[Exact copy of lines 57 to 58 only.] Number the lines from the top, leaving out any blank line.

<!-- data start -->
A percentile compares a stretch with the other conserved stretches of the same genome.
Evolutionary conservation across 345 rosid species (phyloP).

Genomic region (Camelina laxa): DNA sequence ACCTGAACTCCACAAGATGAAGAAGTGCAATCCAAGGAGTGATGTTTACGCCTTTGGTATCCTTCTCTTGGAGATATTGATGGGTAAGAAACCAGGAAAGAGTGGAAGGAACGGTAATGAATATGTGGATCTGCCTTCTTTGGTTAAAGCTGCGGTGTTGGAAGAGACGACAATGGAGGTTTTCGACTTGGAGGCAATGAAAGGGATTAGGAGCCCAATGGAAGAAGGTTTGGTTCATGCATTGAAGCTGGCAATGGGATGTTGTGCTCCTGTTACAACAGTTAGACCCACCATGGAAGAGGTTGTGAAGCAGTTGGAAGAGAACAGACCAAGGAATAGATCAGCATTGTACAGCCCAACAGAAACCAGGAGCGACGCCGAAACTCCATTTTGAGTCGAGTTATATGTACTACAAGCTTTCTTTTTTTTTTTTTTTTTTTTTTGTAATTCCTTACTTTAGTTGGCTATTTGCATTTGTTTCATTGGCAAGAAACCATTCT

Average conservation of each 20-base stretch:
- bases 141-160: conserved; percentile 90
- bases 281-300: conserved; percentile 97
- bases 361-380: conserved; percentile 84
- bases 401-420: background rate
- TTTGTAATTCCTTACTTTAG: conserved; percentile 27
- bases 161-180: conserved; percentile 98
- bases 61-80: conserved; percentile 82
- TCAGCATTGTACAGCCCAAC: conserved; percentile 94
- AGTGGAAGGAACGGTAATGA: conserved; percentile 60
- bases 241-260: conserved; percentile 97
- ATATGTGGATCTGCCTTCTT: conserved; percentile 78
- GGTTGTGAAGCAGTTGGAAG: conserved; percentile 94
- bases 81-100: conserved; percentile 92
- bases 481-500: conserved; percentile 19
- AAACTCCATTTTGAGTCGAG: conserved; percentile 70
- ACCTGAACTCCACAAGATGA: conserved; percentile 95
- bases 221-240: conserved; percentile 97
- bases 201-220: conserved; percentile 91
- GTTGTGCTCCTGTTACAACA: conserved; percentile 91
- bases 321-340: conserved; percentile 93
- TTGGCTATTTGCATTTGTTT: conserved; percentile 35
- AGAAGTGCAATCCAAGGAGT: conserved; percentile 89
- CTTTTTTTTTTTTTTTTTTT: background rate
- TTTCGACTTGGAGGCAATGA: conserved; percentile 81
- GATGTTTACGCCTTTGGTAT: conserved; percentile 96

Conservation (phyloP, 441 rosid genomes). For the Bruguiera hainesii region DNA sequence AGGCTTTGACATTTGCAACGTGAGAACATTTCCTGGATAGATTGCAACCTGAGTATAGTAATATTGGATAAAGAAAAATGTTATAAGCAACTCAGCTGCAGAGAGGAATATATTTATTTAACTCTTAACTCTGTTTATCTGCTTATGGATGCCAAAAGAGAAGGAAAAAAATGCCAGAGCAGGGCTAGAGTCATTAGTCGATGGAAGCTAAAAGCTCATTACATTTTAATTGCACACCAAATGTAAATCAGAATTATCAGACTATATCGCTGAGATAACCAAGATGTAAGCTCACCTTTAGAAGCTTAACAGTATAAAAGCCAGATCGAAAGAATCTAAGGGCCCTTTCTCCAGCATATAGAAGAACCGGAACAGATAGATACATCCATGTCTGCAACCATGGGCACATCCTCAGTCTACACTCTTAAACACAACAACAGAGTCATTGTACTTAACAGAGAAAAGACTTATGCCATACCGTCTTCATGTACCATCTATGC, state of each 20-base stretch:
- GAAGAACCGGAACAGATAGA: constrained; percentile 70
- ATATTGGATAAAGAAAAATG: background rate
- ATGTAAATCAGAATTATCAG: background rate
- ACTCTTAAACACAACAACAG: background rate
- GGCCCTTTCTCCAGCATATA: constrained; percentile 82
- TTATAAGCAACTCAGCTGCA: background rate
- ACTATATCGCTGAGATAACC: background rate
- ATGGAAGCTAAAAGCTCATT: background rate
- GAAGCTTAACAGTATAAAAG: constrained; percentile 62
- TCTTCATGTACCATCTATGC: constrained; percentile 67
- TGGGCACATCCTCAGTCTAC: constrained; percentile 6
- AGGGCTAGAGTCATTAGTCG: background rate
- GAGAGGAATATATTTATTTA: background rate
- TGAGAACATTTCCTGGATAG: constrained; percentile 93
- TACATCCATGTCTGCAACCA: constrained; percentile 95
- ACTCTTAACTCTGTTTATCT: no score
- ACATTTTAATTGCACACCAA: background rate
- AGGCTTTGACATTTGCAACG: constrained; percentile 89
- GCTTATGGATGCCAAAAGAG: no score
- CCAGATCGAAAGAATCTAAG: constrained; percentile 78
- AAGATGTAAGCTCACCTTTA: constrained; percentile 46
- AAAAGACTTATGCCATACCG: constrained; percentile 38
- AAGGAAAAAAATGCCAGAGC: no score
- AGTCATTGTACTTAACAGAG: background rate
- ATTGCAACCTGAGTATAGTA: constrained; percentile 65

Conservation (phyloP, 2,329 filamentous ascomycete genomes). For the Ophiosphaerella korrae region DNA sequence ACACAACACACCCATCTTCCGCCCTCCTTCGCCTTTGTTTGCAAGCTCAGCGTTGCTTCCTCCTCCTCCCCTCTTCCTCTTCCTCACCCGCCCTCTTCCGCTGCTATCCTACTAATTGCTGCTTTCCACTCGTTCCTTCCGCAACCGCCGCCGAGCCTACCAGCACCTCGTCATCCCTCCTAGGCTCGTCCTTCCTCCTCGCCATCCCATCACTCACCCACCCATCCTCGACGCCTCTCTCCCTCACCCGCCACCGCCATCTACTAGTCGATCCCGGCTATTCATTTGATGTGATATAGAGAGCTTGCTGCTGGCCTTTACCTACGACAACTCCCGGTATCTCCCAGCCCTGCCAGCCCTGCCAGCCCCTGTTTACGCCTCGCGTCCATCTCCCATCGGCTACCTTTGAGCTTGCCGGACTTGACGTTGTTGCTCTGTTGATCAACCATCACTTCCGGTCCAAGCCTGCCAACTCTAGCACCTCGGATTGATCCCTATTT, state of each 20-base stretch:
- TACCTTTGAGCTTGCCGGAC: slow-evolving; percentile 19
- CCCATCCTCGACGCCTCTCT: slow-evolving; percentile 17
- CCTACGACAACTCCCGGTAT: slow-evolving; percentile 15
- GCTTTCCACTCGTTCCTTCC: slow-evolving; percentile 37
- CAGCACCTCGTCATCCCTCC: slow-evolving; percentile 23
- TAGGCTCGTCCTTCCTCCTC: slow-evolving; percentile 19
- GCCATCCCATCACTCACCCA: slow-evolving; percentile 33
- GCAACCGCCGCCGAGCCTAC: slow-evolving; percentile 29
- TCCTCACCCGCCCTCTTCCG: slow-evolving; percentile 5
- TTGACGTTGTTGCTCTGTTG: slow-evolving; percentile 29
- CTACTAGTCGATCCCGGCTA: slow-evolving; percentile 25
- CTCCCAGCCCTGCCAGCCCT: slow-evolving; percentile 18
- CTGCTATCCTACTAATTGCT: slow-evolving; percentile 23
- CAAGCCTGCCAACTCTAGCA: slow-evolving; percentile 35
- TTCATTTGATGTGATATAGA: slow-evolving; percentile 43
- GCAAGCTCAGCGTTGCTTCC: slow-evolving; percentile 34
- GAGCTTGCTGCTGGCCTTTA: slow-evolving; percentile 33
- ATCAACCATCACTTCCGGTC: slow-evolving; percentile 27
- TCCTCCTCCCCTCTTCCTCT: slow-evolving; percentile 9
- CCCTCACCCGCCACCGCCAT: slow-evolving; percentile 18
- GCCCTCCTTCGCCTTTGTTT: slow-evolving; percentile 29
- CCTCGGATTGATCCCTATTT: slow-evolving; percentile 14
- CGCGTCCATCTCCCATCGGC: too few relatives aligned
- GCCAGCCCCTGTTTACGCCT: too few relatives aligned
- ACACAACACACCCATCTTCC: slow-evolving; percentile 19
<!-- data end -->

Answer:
- TACCTTTGAGCTTGCCGGAC: slow-evolving; percentile 19
- CCCATCCTCGACGCCTCTCT: slow-evolving; percentile 17